Krasnodonugol’s press service told the Kyiv Post that last year it spent $90 million on maintaining capacity, modernizing the equipment and increasing
the mine safety. Makarov said this figure is exaggerated. Krasnodonugol claims that its capital expenditures this year has already reached $116 million.
Analyzing the company’s books, Makarov pointed out that had the company been selling the coal it extracts at market prices, without using any intermediaries, it would have posted $62 million in net income, instead of the $28 million in losses it reported. Last year Kransnodonugol sold its coal at an average price of $109 per ton, significantly below the market average rate of $144, according to Makarov.
Officials at Krasnodonugol, however, steadfastly insisted that their company fully complies with Ukrainian legislation and that all of their financial data is backed up by audits.
Out of the pit
According to Volynets, the union leader, the most likely cause for the blast at Sukhodilsk-Skhidna was the relentless pressure of mining more coal. The unfair payments system drives workers to boost coal output while ignoring risks, even if the methane detectors show dangerous levels. Volynets said management knows what is happening, but prefers to ignore it.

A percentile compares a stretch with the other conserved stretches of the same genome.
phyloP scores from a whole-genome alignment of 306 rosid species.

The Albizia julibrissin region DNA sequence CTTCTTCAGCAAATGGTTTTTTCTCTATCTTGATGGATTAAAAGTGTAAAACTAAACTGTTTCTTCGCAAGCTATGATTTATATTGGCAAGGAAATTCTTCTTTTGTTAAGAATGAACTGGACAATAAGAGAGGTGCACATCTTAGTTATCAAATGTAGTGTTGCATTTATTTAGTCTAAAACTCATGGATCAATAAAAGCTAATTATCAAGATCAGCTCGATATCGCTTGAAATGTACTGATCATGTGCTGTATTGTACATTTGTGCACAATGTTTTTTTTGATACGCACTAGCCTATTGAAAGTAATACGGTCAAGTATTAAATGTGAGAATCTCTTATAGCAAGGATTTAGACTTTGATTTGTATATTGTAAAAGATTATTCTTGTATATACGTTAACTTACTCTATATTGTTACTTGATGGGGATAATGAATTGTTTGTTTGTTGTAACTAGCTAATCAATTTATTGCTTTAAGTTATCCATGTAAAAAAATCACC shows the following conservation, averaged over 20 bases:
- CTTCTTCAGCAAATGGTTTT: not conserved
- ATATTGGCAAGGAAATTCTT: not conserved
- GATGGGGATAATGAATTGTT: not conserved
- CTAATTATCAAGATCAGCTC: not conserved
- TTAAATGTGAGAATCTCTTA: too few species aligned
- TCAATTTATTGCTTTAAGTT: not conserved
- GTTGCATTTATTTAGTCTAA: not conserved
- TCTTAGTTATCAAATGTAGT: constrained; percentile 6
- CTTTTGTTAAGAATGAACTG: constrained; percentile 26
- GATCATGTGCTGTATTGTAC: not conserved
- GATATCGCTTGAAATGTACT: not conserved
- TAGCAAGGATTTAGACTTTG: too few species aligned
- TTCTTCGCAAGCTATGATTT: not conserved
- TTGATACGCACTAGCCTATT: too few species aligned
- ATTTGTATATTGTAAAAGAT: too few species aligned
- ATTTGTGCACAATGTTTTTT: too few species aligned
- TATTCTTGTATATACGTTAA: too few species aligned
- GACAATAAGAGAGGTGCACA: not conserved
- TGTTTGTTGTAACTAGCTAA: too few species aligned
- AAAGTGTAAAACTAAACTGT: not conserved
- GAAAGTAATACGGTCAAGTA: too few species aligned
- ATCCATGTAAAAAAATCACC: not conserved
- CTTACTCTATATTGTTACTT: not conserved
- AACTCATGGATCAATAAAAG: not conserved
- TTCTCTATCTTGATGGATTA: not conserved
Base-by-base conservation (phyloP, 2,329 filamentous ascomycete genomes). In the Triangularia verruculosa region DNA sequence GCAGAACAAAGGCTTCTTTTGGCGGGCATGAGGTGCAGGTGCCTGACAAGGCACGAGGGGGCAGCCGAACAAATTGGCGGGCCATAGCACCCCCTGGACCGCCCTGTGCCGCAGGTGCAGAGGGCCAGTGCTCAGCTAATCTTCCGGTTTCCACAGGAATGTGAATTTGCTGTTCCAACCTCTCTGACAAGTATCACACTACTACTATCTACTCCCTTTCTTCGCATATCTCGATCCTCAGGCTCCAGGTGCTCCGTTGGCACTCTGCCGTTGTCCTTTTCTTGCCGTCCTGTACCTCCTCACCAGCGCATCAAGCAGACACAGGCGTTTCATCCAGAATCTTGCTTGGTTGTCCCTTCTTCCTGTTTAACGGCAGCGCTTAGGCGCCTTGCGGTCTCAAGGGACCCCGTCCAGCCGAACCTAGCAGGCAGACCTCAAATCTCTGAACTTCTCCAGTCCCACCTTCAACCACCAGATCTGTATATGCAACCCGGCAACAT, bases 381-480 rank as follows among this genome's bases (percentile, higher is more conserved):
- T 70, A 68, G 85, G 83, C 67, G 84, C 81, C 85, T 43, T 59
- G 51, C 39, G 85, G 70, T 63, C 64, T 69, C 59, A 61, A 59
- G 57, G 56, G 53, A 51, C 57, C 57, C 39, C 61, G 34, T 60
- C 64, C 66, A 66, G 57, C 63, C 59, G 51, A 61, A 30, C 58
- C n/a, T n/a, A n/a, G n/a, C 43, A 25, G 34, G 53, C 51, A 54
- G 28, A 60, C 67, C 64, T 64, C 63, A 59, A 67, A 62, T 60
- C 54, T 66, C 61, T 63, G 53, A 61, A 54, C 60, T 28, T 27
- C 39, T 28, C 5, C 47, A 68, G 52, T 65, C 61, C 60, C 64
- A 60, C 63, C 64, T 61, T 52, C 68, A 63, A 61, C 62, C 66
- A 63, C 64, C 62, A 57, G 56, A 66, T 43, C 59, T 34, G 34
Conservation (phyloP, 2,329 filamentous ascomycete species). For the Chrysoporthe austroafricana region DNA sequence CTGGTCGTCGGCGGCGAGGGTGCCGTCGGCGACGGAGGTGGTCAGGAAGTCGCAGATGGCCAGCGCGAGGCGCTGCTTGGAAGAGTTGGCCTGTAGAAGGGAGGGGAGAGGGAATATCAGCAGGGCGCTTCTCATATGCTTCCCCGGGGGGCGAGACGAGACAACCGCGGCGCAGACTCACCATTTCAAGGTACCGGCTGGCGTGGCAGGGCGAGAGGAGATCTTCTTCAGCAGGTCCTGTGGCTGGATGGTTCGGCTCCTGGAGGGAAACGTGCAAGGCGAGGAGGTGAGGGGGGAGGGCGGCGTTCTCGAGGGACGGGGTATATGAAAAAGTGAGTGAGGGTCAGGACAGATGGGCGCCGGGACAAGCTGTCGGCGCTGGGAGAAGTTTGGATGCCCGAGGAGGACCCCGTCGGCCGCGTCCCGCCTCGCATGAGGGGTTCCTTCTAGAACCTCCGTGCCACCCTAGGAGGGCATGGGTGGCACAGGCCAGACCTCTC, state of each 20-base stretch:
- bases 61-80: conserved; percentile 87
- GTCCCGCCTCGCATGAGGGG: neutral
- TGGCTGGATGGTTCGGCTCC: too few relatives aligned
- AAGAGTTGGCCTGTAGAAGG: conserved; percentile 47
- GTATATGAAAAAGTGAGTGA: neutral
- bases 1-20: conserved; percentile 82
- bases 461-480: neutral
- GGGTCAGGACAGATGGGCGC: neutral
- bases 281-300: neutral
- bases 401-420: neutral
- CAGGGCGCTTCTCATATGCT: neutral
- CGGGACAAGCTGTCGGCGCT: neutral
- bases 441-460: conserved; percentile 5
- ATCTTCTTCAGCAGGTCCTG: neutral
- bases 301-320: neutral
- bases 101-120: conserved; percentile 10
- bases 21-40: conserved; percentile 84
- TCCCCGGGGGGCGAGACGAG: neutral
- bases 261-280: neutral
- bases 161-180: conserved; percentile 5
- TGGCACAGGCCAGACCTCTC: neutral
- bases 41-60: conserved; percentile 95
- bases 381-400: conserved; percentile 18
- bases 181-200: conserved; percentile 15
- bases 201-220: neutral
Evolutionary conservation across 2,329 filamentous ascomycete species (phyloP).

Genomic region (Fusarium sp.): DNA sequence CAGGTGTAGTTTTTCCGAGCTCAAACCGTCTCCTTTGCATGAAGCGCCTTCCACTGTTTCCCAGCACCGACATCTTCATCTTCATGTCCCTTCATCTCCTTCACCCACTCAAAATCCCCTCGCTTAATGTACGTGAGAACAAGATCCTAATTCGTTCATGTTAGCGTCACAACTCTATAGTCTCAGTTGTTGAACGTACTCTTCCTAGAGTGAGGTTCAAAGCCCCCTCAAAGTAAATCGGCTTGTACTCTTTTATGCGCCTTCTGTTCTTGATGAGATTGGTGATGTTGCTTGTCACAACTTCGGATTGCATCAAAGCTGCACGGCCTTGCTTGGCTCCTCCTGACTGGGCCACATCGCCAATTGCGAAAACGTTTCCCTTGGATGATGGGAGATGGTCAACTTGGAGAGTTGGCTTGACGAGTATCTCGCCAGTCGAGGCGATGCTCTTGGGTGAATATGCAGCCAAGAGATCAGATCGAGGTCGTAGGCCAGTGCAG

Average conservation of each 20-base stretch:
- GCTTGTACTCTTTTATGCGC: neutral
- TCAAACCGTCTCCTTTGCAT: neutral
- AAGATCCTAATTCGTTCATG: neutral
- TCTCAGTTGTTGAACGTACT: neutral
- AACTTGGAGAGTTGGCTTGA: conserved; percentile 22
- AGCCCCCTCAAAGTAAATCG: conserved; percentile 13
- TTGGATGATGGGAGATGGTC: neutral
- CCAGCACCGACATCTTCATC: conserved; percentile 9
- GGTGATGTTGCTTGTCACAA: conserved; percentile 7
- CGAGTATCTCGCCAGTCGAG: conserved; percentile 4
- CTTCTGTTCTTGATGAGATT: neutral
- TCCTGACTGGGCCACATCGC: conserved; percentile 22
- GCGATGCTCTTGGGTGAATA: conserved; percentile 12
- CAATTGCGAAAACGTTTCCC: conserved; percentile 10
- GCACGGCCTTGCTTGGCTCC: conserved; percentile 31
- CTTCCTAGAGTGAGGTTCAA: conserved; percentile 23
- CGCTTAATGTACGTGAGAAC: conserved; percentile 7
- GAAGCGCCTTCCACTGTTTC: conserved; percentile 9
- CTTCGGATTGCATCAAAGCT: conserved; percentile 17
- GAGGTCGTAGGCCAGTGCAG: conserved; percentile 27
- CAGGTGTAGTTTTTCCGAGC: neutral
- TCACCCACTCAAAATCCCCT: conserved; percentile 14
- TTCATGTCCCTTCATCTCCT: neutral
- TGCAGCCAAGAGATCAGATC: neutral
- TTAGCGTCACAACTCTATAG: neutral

The way to minimize such risks, according to Volynets, would be to introduce hourly pay for miners. Such a rule was adopted by the government of Tymoshenko when she was prime minister in 2008. But, Volynets said, it was blocked by the administration of her rival. President Viktor Yanukovych.
As the Kyiv Post went to press on Aug. 4, a governmental commission had yet to announce preliminary findings of an investigation.
Dmytro Kalytventsev, head of the local miners union operating in the Krasnodon area where the Sukhodilska-Skhidna mine is located, expects officials to once again "lay all the blame on the dead miners." Kalytventsev said workers have come to expect no better from government officials who are strongly backed by the businesspeople who control the mining sector.